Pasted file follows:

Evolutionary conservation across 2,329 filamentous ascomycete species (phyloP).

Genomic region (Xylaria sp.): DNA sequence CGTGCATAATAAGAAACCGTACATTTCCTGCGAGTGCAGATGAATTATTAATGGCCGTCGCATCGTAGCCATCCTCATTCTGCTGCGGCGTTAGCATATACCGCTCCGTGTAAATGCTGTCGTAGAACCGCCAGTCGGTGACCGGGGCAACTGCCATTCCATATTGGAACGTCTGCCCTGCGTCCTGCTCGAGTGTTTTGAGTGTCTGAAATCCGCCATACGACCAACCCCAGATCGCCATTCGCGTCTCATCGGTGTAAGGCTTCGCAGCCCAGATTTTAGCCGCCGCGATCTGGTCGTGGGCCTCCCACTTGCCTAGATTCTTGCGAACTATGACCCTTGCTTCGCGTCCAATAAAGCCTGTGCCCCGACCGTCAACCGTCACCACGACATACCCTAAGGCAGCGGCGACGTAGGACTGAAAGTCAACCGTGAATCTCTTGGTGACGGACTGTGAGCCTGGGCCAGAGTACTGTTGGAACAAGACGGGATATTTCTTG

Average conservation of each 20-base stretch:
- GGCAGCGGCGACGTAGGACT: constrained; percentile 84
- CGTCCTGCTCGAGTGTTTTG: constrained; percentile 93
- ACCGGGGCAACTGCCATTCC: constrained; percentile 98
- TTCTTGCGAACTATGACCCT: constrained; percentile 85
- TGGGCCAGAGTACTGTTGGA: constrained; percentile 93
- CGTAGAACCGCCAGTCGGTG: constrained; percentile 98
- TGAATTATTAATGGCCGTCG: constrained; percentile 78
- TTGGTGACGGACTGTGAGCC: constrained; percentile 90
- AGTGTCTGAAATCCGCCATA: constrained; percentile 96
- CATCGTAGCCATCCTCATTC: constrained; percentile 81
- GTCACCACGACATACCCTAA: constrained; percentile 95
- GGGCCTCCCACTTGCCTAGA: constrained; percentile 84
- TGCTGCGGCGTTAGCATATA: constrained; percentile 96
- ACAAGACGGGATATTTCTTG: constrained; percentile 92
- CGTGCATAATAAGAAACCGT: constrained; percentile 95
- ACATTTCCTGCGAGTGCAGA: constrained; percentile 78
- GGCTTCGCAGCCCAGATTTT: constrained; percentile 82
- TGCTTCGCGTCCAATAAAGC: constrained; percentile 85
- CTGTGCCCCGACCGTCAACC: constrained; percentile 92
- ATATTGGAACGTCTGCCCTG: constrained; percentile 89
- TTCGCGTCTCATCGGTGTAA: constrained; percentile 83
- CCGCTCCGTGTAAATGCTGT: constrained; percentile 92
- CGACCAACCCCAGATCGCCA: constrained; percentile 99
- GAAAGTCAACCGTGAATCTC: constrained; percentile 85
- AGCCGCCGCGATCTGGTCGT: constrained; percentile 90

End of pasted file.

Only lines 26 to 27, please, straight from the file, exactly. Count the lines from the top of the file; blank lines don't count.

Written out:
- CGACCAACCCCAGATCGCCA: constrained; percentile 99
- GAAAGTCAACCGTGAATCTC: constrained; percentile 85